The Boston Camerata is one of the oldest early music ensembles in the United States. It is known for the innovative programming of its director, Joel Cohen, and for taking on various eras and styles of music in an effort to discover links among them.
The Boston Camerata was founded in 1954 as an organization associated with the Boston Museum of Fine Arts. It began a new direction after the appointment of Joel Cohen as its director in 1968, the same year it made its first commercial recording. Cohen was a graduate of Harvard University in composition and had been a student of Nadia Boulanger in Paris; he was known as a conductor, lute player, and researcher into early music. Cohen's musicianship and research into Medieval and Renaissance sources were highly praised in the 1970s when he made a number of recordings and appearances with the great French tenor Hughes Cuénod.
In 1974, the Boston Camerata ended its association with the Museum and began the international touring that has made it a major name in the worldwide original instruments movement. It has performed in Canada, England, Spain, France, Germany, Italy, Portugal, the Netherlands, Singapore, Israel, and Mexico. It made its first Japanese tour in 1995 and its first trip to Scandinavia in 1996.
In 1981, the Boston Camerata began a series of appearances at the biennial Boston Early Music Festivals that lasted through the 1993 festival. It also has appeared at Tanglewood, festivals in Berkeley and San Antonio, and at the Kalamazoo Medieval Institute.
Boston Camerata has recorded for the labels Erato, Harmonia Mundi, Nonesuch, Telefunken, and Glissando. In 1989, Cohen and the Camerata won the Grand Prix du Disque award of the Academie Charles Cros, Paris, for its compact disc The Legend of Tristan et Iseult, which used original musical and poetic sources of the Medieval age to recount the Arthurian legend of the two lovers, and tracing threads and development of the legend over the years and in different places. At the same time they developed a concert production of the same project, which is still often requested by major European festivals. A similar project was based on another great Medieval legend, the Roman de Fauvel, which was recorded and broadcast on the French national television network. In 1993 the Camerata provided the music track for The Guardian of Memory, a TV project for the Library of Congress. Boston Camerata has also participated in television productions for British, German, Swiss, Norwegian, Swedish, and Canadian radio, and produced a U.S. nationally syndicated radio series.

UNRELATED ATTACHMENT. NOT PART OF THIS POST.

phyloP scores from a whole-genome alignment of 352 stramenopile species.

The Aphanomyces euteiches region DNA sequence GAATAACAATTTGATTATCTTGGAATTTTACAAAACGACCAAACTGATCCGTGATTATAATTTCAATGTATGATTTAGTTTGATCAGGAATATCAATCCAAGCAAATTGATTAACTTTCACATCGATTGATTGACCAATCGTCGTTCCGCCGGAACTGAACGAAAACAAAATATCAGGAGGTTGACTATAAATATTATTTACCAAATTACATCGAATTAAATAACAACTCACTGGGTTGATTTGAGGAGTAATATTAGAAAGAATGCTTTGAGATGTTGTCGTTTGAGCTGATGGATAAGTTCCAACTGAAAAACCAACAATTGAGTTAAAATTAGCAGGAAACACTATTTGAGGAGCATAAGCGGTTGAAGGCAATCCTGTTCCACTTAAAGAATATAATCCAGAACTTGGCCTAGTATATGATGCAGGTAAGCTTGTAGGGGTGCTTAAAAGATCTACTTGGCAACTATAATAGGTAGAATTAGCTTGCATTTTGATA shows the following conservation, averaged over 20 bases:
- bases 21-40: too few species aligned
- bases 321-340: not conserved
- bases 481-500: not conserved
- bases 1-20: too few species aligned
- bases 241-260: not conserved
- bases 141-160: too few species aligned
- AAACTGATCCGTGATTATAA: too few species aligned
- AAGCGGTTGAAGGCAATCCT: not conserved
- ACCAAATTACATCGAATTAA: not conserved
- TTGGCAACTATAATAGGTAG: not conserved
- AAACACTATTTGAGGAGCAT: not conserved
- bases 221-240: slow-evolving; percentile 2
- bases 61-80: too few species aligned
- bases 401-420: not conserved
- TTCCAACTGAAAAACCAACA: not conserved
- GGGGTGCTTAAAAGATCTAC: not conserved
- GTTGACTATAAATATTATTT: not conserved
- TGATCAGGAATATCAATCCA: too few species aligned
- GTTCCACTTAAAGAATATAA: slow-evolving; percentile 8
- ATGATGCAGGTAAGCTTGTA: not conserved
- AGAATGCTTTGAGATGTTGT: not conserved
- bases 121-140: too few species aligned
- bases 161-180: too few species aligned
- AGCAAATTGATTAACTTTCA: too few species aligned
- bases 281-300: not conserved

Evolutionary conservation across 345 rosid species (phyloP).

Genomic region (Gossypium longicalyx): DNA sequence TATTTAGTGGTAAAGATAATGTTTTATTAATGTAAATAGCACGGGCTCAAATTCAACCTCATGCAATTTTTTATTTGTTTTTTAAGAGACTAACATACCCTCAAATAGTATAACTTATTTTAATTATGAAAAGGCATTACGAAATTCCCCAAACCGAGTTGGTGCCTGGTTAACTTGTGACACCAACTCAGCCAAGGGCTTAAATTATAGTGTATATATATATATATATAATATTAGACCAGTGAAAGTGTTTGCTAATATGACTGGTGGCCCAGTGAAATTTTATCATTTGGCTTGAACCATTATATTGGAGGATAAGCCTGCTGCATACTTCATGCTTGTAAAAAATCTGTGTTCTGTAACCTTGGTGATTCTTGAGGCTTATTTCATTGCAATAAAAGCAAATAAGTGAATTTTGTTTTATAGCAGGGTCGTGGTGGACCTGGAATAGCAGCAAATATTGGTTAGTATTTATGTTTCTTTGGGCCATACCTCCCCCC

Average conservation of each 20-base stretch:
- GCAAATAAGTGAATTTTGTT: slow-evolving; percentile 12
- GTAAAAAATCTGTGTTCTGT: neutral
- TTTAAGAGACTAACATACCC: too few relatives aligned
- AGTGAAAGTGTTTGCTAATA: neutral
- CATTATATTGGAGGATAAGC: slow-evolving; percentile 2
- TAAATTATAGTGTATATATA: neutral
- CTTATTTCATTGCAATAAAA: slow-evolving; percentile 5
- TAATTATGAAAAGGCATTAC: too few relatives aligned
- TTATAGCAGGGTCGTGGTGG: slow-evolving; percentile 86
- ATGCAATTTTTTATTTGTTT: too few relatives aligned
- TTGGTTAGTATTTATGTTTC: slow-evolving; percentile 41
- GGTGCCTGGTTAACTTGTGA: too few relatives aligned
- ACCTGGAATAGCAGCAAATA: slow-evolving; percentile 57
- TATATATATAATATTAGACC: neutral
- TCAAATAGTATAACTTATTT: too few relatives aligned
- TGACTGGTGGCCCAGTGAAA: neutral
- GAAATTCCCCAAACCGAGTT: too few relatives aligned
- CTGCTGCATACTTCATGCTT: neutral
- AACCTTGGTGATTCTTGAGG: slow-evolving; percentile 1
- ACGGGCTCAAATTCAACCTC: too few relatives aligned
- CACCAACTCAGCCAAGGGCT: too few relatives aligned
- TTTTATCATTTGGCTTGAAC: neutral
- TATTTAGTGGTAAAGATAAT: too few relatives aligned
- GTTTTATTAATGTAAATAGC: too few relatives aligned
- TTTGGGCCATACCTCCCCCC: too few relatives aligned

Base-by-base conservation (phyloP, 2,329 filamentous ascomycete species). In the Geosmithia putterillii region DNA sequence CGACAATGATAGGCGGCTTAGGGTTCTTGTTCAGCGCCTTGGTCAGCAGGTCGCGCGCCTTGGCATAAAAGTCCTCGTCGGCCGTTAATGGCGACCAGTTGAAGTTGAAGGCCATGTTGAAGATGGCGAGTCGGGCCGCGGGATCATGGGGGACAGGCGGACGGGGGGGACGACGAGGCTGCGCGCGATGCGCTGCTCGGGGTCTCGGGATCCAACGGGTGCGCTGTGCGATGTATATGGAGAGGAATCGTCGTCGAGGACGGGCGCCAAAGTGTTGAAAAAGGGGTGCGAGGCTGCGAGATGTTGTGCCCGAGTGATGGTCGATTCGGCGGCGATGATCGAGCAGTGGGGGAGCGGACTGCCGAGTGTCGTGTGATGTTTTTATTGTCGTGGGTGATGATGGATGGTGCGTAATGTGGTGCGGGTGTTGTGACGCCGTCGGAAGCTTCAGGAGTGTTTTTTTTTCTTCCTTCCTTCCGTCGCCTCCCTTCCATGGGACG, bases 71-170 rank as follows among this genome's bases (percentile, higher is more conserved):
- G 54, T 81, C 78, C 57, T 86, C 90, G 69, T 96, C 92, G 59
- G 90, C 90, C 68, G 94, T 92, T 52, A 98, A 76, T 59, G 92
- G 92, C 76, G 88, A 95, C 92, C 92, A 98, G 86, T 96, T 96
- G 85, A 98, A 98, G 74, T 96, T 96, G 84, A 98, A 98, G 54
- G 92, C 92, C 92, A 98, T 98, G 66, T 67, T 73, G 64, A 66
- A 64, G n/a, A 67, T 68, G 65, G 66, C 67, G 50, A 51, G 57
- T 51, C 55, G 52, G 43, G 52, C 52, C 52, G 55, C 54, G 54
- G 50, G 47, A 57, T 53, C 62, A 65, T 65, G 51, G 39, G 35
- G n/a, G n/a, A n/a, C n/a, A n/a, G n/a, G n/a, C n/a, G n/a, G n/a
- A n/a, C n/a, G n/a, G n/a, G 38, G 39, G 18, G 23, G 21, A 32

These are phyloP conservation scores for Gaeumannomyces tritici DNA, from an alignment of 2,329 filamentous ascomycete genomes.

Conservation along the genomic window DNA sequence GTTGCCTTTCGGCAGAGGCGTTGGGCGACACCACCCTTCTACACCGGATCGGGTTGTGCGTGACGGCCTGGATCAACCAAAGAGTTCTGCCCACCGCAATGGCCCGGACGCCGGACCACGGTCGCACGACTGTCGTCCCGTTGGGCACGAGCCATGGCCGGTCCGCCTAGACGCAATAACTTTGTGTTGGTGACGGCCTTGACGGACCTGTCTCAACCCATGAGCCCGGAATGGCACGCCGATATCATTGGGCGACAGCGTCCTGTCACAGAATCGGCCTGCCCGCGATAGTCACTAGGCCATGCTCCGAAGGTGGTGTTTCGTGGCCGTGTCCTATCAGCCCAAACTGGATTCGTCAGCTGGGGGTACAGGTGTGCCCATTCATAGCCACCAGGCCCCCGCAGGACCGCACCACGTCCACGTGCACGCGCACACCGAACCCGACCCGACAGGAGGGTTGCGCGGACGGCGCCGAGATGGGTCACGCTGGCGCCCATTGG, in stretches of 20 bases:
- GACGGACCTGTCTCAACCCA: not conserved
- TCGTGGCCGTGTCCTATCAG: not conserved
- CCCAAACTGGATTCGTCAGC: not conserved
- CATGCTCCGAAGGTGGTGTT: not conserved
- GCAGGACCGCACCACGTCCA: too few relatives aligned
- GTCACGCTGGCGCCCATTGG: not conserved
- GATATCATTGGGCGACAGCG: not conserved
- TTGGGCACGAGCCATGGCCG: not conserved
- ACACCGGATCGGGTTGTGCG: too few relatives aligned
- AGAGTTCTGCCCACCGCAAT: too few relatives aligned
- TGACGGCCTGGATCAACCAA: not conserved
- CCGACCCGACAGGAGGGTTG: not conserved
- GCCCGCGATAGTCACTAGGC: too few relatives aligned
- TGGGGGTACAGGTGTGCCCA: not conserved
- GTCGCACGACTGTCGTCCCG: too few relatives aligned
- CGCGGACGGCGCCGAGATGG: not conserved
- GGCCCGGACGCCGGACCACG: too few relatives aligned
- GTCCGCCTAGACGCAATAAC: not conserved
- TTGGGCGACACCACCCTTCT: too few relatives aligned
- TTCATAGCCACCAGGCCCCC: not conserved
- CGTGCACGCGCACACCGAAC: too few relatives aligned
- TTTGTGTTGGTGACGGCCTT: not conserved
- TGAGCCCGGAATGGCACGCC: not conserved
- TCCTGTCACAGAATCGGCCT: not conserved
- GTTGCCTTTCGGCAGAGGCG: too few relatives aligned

The compact disc An American Christmas traced Christmas music found in North American folk music to sources in the British Isles and western Europe, and its 1993 recording of Jean Gilles' Requiem was a best seller on the European classical charts.
In 1996, the Camerata traveled to Sabbathday Lake in Maine, the site of the only remaining functioning community of the religious sect known as the Shakers, and lived there while recording several of their hymns and songs for the disc Simple Gifts. The ensemble went on to explore the history of American spiritual song from the famous Federal Songbook and the shaped-note hymnbooks of the American South. Another notable recorded production is Cantigas, music of King Alfonso X el Sabio. Since the music was written at a time when Moorish influence was strong in Spain, the Camerata traveled to Fez, Morocco, to make the recording, which they did with the participation of a leading Arabic music ensemble of that country directed by Mohammed Briouel. This disc won the prestigious Holland Edison Prize.